Better late than never they say. It certainly applies to this season's Performance Cycle classes - now we're in full swing after some initial confusion that came from a sudden change on GFDH's.

We kicked off this past Sunday with an assessment to find the wattage numbers we will be using going forward. I like to use very simple terminology that minimises any mathematical computations.

The week before I described how we experimented with pinning down two numbers;

... Instead I base my Life Time Performance Cycle classes on two numbers; PTP (Personal Threshold Power) and JRAP (Just Riding Along Power — AKA > Base Watts > VT1 / First Ventilatory Threshold Power). From these two rider identified threshold wattages, we can construct three meaningful power Zones;

  1. Recover zone — watts below JRAP 
  2. Perform zone — watts between JRAP and PTP
  3. Improve zone — watts above PTP

Today we added one more wattage number - their 20 minute FTP watts. As you can guess, riders should have a lower 20 min average than a 3-4 minute PTP / Best Effort and be above JRAP / Base Watts.

Wait John, you just said you only use the two thresholds in class.

What's the point of adding a third number?

Adding the third point of reference helps you draw a straighter line. At least that's what my high school drafting teacher taught me. It's much easier to draw between two distant points, if you add one in the middle = it helps you understand if you're on the right path between the two known points!

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The process of sustaining a 20 minute effort is helpful to many riders - it validates and reinforces the two threshold numbers and confirms that people are understanding my cuing.

Before/during and after these twenty minute efforts I tell everyone; this effort should fall between the two thresholds. Which you would think I shouldn't even have to mention... until you hear the confusion I heard after the effort was completed:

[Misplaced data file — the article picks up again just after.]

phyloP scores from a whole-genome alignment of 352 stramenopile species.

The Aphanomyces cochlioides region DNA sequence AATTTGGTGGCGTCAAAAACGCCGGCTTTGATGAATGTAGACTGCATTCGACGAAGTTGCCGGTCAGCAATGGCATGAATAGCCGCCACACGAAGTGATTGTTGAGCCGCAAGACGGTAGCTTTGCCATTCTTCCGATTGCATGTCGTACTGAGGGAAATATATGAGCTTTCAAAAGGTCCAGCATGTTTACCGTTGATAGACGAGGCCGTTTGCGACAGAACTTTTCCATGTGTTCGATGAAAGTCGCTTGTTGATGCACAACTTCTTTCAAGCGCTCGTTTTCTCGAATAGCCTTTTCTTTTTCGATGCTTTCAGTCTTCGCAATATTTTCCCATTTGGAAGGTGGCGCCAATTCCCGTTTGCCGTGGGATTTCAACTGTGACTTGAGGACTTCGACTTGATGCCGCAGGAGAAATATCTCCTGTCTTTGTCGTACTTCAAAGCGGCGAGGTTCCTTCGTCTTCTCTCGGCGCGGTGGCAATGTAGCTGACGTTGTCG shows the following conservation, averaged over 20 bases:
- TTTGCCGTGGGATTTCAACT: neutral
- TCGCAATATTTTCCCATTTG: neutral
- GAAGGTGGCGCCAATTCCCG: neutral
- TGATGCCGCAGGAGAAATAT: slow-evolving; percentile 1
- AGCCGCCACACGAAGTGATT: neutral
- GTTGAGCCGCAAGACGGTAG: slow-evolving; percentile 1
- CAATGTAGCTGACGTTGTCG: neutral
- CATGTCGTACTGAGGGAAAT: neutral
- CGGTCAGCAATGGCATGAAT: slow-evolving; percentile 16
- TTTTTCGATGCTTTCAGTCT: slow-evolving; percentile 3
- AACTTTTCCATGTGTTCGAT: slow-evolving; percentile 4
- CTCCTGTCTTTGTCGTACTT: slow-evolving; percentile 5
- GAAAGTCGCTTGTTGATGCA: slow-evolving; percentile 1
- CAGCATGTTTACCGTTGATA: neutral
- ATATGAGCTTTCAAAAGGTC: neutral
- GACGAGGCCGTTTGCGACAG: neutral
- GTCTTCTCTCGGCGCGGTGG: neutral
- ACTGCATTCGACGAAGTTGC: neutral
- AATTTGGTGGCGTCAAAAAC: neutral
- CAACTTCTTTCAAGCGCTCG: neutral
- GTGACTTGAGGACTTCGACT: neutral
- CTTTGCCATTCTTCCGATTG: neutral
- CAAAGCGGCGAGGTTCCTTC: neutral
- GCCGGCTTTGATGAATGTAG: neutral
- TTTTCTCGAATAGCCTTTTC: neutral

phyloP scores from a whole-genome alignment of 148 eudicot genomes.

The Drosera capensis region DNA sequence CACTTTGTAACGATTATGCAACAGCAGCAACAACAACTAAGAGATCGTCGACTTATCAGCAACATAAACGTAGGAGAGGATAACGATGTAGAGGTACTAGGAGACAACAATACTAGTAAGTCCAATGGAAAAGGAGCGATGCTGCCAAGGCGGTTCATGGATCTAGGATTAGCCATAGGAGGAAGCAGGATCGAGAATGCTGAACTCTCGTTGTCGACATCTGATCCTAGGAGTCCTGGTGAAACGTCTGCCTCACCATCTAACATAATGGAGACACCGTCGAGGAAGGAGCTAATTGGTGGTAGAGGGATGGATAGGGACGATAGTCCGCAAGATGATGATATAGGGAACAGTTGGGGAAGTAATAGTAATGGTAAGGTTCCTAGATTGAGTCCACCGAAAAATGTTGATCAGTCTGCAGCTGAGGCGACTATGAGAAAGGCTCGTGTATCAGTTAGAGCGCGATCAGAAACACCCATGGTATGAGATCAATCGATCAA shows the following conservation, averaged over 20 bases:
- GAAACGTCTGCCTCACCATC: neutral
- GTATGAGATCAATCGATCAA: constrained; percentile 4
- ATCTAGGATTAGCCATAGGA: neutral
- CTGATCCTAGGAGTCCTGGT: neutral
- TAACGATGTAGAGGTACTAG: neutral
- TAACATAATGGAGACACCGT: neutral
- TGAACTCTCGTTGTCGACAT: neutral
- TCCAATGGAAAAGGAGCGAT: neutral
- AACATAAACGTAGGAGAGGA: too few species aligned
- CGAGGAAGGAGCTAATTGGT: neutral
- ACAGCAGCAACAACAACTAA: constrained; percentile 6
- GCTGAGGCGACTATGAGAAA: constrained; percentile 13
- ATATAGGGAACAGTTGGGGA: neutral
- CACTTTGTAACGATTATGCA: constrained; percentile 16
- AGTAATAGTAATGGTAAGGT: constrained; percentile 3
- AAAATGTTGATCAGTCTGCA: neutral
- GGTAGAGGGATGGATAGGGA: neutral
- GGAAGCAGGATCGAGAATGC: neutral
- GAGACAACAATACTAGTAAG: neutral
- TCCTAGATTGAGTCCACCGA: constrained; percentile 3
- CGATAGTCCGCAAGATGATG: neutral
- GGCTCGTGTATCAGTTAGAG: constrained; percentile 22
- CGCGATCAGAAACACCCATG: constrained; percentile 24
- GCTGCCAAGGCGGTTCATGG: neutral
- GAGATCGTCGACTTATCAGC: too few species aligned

• I really surprised myself - my 20 min watts was the same as my 3 minute level!
  • There must be something wrong with me - I couldn't sustain my base watts for the whole ride 🙁 

Teachable moments here

In the first example; my 20 min watts was the same as my 3 minute level! I was able to ask him; "what does that say about your 3 minute effort?" He understood before I completed my sentence; "I'm not working hard enough!" 

The women who told me I couldn't sustain my base watts for the whole ride also had a revelation and asked me; "Do you think I'm working too hard at my base level?"  I didn't even need to answer her.

Do you now see the value of adding that third number?

A continuous state of observation

I asked my class on Sunday; how many of you are on a specific training plan? None. Not a single hand went up. This is very typical for my very diverse group of middle age men and women. Yes most ride outside - but their objectives aren't structured beyond not rolling over and hitting the snooze button. They come to my Performance Cycle class to get a nice combination of intensity and endurance work, in a fun group.

My object in this class is that everyone learn from observing their performance, make adjustments and observe again. Over time they learn exactly where they need be. When it's time to work hard - they WORK HARD and when they should work easy - it really is easy.

Make sense?

Here's my playlist -

I'll get the rest of the profile up later in the week if you want to try this in your class.


Originally posted 2018-01-13 09:00:43.


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